Some of the key multi-media principles which make podcasts such a unique form of learning involve:

Dual channel processing — the fact that we can utilize both visual and audio representations.

WE are really passionate about this theory on PICU Doc on Call, so make sure you check out our chalk talk infographic & show notes which are paried with each episode; they will help you garner a visual representation of the content we cover!

That’s great, I think another unique multi-media principle is to have a minimization of extraneous load, i.e. the fact is that effective podcasts cut out redudancy, have optimal length of segments, & have user controls like double speed, etc.

The key summary which we would like to impart on you:

Utilize medical podcasts to actively learn — try to identify relevant material which is new to you and create a schema so that you are able to connect the information to your prior knolwedge. This idea of knowledge construction where you can integrate new information with prior experience is crucial in creating long-term memory with podcasts. Podcasts are unique to Adult Learning theory because they are a great self directed way to enhance your learning. Imagine this, you see a patient with ARDS in the PICU or on transport, you can easily direct your learning to a podcast to help solidify what you see & optimize your management decisions.

This is great, Pradip, do you have other tips on how we can effectively learn from a medical podcast?

Yes, I like to hit the pause button often during an in-depth podcast. It helps me stop for a moment and digest the information so I can link it to my clinical experience or knowledge which I have read in the past.

I also try to keep a small notebook in my pocket which I can write out anything that resonates with me — writing it down helps me remember & I can have an area which acts as my second brain as I develop lectures or even teach on rounds.

Such great advice, I also think listening to a podcast and discussing the contents with a colleague or your learner group is so essential. This principle comes from a highly recommended book on learning science called Make it Stick by Peter Brown and colleagues out of their research lab in St Louis and one of the quotes which really resonate with me is:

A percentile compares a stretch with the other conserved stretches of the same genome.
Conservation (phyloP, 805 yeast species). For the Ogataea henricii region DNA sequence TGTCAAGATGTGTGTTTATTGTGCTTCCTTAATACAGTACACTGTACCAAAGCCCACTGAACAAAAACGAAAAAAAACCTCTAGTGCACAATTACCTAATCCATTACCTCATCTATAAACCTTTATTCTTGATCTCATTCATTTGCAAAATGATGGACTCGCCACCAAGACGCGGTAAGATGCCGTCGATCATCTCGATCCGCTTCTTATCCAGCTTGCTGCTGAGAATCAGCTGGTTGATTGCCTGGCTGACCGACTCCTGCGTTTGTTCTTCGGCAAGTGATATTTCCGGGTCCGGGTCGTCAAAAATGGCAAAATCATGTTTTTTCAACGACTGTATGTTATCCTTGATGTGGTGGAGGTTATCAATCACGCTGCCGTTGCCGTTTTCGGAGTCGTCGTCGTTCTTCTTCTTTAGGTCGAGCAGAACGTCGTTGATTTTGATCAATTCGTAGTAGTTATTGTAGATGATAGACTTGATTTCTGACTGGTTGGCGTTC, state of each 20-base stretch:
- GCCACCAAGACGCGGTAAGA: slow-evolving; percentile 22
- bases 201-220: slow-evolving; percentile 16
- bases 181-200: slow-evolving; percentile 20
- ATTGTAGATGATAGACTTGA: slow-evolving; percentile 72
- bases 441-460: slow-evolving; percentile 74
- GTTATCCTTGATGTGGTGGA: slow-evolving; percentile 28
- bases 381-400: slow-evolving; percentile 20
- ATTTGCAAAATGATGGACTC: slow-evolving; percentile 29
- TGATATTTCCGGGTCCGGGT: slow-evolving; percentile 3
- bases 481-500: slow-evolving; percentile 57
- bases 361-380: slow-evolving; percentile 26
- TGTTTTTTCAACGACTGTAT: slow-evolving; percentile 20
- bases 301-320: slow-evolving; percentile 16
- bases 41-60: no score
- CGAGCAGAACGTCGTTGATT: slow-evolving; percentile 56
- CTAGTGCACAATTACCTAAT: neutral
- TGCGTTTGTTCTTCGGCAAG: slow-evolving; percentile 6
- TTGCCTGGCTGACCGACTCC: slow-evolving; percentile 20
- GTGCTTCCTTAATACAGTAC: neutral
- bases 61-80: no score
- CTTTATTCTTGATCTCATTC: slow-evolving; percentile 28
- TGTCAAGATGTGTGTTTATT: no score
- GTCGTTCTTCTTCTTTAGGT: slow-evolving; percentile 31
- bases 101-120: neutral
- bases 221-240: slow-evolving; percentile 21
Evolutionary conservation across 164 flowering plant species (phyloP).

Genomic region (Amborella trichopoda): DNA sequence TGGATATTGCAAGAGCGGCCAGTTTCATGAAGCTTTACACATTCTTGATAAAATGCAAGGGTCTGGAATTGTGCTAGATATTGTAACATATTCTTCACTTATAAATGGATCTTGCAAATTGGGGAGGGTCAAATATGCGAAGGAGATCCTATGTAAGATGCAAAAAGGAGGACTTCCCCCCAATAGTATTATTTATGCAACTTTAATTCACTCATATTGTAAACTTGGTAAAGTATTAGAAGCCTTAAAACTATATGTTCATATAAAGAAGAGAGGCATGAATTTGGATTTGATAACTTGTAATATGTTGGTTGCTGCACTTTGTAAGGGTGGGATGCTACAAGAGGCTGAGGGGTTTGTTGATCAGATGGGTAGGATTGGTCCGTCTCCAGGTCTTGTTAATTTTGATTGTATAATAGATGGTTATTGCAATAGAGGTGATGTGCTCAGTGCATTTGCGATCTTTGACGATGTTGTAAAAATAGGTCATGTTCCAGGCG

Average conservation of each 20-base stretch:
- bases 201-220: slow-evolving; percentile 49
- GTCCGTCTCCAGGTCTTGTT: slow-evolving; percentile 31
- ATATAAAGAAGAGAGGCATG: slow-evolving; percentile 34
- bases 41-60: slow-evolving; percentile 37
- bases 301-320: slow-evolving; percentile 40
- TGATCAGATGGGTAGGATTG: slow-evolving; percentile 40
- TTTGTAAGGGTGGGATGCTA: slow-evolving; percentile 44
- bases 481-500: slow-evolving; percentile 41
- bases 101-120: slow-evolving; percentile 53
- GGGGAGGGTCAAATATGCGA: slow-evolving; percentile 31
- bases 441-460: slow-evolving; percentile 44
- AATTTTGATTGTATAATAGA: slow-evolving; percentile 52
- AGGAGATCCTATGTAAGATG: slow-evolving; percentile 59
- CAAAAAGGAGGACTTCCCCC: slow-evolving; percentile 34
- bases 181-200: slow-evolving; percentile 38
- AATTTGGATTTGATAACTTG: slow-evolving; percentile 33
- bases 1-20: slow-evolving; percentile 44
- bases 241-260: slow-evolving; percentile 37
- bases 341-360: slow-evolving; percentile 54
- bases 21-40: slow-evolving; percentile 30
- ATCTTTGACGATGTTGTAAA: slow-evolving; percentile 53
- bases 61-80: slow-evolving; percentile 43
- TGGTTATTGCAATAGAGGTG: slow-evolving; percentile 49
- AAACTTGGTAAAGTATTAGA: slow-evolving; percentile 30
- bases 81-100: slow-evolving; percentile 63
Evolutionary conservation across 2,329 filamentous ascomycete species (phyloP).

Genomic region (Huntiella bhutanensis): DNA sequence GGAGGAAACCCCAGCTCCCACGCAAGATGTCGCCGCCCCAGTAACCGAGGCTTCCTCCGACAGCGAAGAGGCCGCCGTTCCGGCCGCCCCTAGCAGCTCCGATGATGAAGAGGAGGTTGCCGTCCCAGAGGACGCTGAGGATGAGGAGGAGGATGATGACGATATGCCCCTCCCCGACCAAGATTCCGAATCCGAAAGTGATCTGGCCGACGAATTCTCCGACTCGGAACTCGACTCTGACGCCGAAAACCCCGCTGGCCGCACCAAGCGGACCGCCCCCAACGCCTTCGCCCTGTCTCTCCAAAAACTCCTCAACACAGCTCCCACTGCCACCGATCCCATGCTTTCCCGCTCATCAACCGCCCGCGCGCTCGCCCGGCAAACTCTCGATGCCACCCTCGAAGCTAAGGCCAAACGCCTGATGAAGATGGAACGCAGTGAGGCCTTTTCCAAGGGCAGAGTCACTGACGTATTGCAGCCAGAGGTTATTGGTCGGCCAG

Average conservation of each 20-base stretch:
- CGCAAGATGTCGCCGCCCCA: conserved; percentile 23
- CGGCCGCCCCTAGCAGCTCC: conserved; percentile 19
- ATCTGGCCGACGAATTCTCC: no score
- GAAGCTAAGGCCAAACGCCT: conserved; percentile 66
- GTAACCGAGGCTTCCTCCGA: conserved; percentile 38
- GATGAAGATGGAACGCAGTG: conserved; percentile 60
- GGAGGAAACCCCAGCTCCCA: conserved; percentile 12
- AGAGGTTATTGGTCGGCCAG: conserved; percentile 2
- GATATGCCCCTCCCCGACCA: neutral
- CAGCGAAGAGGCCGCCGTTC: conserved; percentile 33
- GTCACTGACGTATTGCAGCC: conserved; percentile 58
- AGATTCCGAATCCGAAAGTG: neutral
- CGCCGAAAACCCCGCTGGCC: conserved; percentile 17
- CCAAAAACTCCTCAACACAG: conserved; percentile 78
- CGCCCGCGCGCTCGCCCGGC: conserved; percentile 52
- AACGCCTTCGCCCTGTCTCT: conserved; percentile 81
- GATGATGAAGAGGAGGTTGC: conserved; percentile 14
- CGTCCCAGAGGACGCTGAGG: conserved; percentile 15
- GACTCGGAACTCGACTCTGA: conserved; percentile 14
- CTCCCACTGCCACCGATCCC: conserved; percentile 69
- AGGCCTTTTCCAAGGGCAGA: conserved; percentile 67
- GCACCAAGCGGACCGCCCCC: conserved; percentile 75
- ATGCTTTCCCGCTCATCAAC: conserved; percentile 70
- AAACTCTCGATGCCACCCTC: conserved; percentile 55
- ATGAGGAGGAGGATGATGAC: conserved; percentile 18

“Learning is deeper and more durable when it’s effortful. Learning that’s easy is like writing in sand, here today and gone tomorrow.”

Taking that extra effort to construct a mini-chalk talk for your learner group after you listen to the podcast or incorporate it into your next fellow didactics may be helpful for you to retain the new information!

To wrap up this episode, Rahul do you mind sharing with our listeners on how each of our upcoming podcasts in Season 2 will be organized?

Start with a case to highlight the PICU topic at hand

We will provide you a case summary highlighting the pertinent positives and negatives

Go into a board style multiple choice question to help assess your knowledge

Provide diagnostic and management frameworks highlighting relevant literature which surround the topic.

We aim to make this season’s podcasts very dynamic, engaging, & practical. We hope to have you listen to our podcast and actually garner some content that you can incorporate in your practice as well as even utilize to teach your learners/colleagues

Just a quick anecdote, I recently gave a lecture to the EM residency at Cleveland Clinic & before the didactic session, I did assign a podcast to listen to! I see this flipping the class room idea in the undergraduate medical school realm & I really think leveraging this model in the graduate med ed realm is on the horizon.

This concludes our first Season 2 episode on How to Learn & Retain Knowledge from a Medical Podcast. We hope you found value in our short podcast. We really would like to welcome you to share your feedback, subscribe & place a review on our podcast! Please visit our website which showcases our episodes as well as our Doc on Call infographics. PICU Doc on Call is co-hosted by myself Dr. Pradip Kamat and Dr. Rahul Damania. Stay tuned for our next episode! Thank you!


Wolpaw J, Ozsoy S, Berenholtz S, Wright S, Bowen K, Gogula S, Lee S, Toy S. A Multimodal Evaluation of Podcast Learning, Retention, and Electroencephalographically Measured Attention in Medical Trainees. Cureus. 2022 Nov 9;14(11):e31289. doi: 10.7759/cureus.31289. PMID: 36514626; PMCID: PMC9733582.

Brown, Peter C. Make It Stick : the Science of Successful Learning. Cambridge, Massachusetts :The Belknap Press of Harvard University Press, 2014.